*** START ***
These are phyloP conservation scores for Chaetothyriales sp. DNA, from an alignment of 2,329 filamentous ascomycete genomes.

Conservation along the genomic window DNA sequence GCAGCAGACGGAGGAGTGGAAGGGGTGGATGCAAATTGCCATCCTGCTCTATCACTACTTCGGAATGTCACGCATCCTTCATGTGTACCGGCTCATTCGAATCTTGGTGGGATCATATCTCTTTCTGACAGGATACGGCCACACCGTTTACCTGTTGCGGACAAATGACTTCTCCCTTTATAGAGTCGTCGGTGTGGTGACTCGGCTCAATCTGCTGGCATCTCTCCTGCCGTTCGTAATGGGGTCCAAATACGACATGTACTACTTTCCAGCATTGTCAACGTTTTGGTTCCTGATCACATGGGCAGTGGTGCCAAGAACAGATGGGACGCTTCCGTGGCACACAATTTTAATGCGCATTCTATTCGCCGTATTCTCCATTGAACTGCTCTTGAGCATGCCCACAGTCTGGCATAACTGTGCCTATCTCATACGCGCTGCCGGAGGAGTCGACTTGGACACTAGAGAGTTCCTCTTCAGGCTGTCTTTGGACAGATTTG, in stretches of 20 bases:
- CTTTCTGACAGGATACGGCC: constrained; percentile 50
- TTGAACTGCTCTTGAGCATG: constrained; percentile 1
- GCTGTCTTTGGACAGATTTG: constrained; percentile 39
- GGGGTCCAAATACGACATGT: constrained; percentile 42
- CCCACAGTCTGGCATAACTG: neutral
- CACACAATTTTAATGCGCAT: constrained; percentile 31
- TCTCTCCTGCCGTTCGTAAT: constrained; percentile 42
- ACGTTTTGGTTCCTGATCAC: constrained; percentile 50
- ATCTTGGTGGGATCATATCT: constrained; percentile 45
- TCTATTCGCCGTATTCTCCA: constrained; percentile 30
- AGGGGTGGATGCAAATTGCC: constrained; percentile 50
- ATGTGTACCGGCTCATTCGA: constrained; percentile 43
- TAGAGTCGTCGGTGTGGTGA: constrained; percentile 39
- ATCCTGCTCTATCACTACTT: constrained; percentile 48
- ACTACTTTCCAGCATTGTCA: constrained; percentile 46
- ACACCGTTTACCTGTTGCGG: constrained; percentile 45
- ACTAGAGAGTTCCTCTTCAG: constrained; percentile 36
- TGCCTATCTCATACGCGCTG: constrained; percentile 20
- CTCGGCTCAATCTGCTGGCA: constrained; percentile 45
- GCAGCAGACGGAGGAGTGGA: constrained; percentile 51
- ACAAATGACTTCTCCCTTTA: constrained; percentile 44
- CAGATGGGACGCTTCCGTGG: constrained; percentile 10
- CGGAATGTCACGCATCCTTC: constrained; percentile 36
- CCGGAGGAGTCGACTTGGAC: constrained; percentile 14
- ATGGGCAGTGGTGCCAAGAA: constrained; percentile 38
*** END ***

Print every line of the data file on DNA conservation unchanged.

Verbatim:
These are phyloP conservation scores for Chaetothyriales sp. DNA, from an alignment of 2,329 filamentous ascomycete genomes.

Conservation along the genomic window DNA sequence GCAGCAGACGGAGGAGTGGAAGGGGTGGATGCAAATTGCCATCCTGCTCTATCACTACTTCGGAATGTCACGCATCCTTCATGTGTACCGGCTCATTCGAATCTTGGTGGGATCATATCTCTTTCTGACAGGATACGGCCACACCGTTTACCTGTTGCGGACAAATGACTTCTCCCTTTATAGAGTCGTCGGTGTGGTGACTCGGCTCAATCTGCTGGCATCTCTCCTGCCGTTCGTAATGGGGTCCAAATACGACATGTACTACTTTCCAGCATTGTCAACGTTTTGGTTCCTGATCACATGGGCAGTGGTGCCAAGAACAGATGGGACGCTTCCGTGGCACACAATTTTAATGCGCATTCTATTCGCCGTATTCTCCATTGAACTGCTCTTGAGCATGCCCACAGTCTGGCATAACTGTGCCTATCTCATACGCGCTGCCGGAGGAGTCGACTTGGACACTAGAGAGTTCCTCTTCAGGCTGTCTTTGGACAGATTTG, in stretches of 20 bases:
- CTTTCTGACAGGATACGGCC: constrained; percentile 50
- TTGAACTGCTCTTGAGCATG: constrained; percentile 1
- GCTGTCTTTGGACAGATTTG: constrained; percentile 39
- GGGGTCCAAATACGACATGT: constrained; percentile 42
- CCCACAGTCTGGCATAACTG: neutral
- CACACAATTTTAATGCGCAT: constrained; percentile 31
- TCTCTCCTGCCGTTCGTAAT: constrained; percentile 42
- ACGTTTTGGTTCCTGATCAC: constrained; percentile 50
- ATCTTGGTGGGATCATATCT: constrained; percentile 45
- TCTATTCGCCGTATTCTCCA: constrained; percentile 30
- AGGGGTGGATGCAAATTGCC: constrained; percentile 50
- ATGTGTACCGGCTCATTCGA: constrained; percentile 43
- TAGAGTCGTCGGTGTGGTGA: constrained; percentile 39
- ATCCTGCTCTATCACTACTT: constrained; percentile 48
- ACTACTTTCCAGCATTGTCA: constrained; percentile 46
- ACACCGTTTACCTGTTGCGG: constrained; percentile 45
- ACTAGAGAGTTCCTCTTCAG: constrained; percentile 36
- TGCCTATCTCATACGCGCTG: constrained; percentile 20
- CTCGGCTCAATCTGCTGGCA: constrained; percentile 45
- GCAGCAGACGGAGGAGTGGA: constrained; percentile 51
- ACAAATGACTTCTCCCTTTA: constrained; percentile 44
- CAGATGGGACGCTTCCGTGG: constrained; percentile 10
- CGGAATGTCACGCATCCTTC: constrained; percentile 36
- CCGGAGGAGTCGACTTGGAC: constrained; percentile 14
- ATGGGCAGTGGTGCCAAGAA: constrained; percentile 38